Southeast Quadrant Community Champion: Emily and Guy Zeh were nominated as the Southeast Quadrant Community Champions because they exemplify what it means to be committed and supportive neighbors, friends and community members. As the parents of 3 young children, they have dedicated their lives to the betterment of their community. Emily is currently President of the PTO at Frank Fowler Dow School #52 where she selflessly devotes her time to organizing meetings, events, parents’ fundraising efforts and more. Emily celebrates the commitment of teachers and other parents – acknowledging their work, lending an ear and bringing a smile to the day. The same energy and selfless outreach to care for others extends throughout their neighborhood – always the first to ask “how can I help.” Whether it’s someone who needs their car dug out of the snow, or a meal dropped off dinner during a family illness, Emily and Guy are always there to lend support. Guy is the volunteer Commissioner and a coach of the Eastside Little League and the couple spends countless hours preparing fields, organizing registration and schedules, working the concession stands and supporting all the other volunteers and participants. Nominated by several of their neighbors, here’s what they had to say:

“Emily and Guy are compassionate, empathetic and loyal. From helping us move furniture on a dark, rainy night to inviting us over for safe meals with our food allergic son, they have made helping others a way of life.” – Kate and Zach Olsen

“We love our neighborhood in North Winton Village…You can always count on Emily and Guy. They are the first people you think of when you need assistance, be it helping out with your kids of a helping hand in the community.” – Dave and Sandy Walsh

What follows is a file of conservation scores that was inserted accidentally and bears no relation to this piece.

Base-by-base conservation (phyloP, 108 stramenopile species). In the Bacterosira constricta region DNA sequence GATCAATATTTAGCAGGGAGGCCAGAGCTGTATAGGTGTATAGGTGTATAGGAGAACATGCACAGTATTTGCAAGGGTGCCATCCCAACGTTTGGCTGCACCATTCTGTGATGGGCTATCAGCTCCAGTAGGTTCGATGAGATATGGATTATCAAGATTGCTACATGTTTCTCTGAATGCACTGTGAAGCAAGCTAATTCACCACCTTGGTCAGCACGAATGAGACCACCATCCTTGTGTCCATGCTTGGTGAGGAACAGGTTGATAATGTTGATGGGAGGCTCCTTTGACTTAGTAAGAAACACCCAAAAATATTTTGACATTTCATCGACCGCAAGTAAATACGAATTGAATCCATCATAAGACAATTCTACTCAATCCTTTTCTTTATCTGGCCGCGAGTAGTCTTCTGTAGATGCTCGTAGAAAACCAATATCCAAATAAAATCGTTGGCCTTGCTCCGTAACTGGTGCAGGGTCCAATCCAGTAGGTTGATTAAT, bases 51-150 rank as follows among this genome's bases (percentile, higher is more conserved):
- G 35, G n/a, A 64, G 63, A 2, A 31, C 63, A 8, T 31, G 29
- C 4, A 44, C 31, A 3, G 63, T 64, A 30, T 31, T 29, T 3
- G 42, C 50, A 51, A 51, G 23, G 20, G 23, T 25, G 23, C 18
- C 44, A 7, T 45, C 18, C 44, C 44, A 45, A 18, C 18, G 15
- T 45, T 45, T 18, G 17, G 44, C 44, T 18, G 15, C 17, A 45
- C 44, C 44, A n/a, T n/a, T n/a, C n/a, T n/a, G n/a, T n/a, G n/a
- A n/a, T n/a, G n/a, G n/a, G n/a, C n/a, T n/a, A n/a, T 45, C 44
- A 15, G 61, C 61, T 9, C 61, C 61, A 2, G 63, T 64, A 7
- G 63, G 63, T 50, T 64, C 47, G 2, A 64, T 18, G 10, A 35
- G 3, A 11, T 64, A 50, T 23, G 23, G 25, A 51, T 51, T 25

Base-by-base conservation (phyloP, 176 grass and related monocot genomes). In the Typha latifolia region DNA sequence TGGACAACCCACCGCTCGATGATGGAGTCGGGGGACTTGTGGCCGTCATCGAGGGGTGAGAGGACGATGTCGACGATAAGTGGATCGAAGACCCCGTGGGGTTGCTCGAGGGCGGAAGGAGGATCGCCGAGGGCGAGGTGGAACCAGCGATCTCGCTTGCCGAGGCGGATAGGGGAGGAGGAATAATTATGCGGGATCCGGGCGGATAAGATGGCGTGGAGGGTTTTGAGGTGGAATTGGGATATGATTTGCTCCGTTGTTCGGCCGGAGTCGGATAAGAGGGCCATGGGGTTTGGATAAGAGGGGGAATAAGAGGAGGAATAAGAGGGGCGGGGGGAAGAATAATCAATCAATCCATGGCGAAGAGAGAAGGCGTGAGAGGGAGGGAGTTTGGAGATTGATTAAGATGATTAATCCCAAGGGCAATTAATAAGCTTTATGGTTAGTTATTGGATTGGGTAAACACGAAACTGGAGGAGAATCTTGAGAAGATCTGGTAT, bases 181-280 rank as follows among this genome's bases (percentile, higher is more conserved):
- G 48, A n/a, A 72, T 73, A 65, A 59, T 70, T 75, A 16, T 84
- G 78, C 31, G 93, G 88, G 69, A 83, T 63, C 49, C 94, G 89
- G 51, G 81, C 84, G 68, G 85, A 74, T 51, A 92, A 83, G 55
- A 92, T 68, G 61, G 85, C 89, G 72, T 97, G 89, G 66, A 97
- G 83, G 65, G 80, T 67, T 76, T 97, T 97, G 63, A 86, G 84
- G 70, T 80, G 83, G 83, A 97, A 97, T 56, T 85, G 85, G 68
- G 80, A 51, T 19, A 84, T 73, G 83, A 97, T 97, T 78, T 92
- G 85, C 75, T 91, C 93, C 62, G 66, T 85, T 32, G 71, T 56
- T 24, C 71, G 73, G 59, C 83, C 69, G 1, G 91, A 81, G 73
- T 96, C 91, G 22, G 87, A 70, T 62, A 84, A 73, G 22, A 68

Community Leader Award: The Community Leader Award recognizes volunteer leaders who spark change by engaging others in improving their community. Chris Jones, who owns Historic House Parts, and Carrie Laughton, owner of Lux Lounge, have “given time, energy and resources to get the Southwedge to be one of the most vibrant neighborhoods and commercial corridors in the City.” The organization which they co-chair, the Business Association of the SouthWedge Area, has one of the largest and most active memberships in the City, and includes their own magazine, The SouthWedge Quarterly. They have kept the vision of a vibrant neighborhood alive and have given untold hours of volunteer time to make sure this vision continues to be a reality. Some examples of the work they have done in the area includes:

  • Creating a non-profit organization to pay for the maintenance and upkeep of Nathaniel Square Park, which is both an uplifting art installation, as well as a park.
  • Raising funds for the commission and installation of artwork and decorative waste containers along South Avenue
  • Development of events to generate traffic and encourage shoppers and visitors to the area

The two were nominated by the Southeast Neighborhood Service Center because they have witnessed what an “extraordinary team and voice of positivity” they are. Chris and Carrie are involved in development in the area, creating awareness and opportunity for residents and merchants to be engaged and have a voice with the planning of SouthWedge area development. Chris also sits on the Rochester Police Departments Chief’s Police Citizen Interaction Committee to support public safety in the area.

They are a team that holds the City responsible for taking action on properties that are not properly cared for or that create unsafe circumstances. Chris and Carrie embody this award’s criteria of investing energies and talents to bring about specific change that positively impacts their community.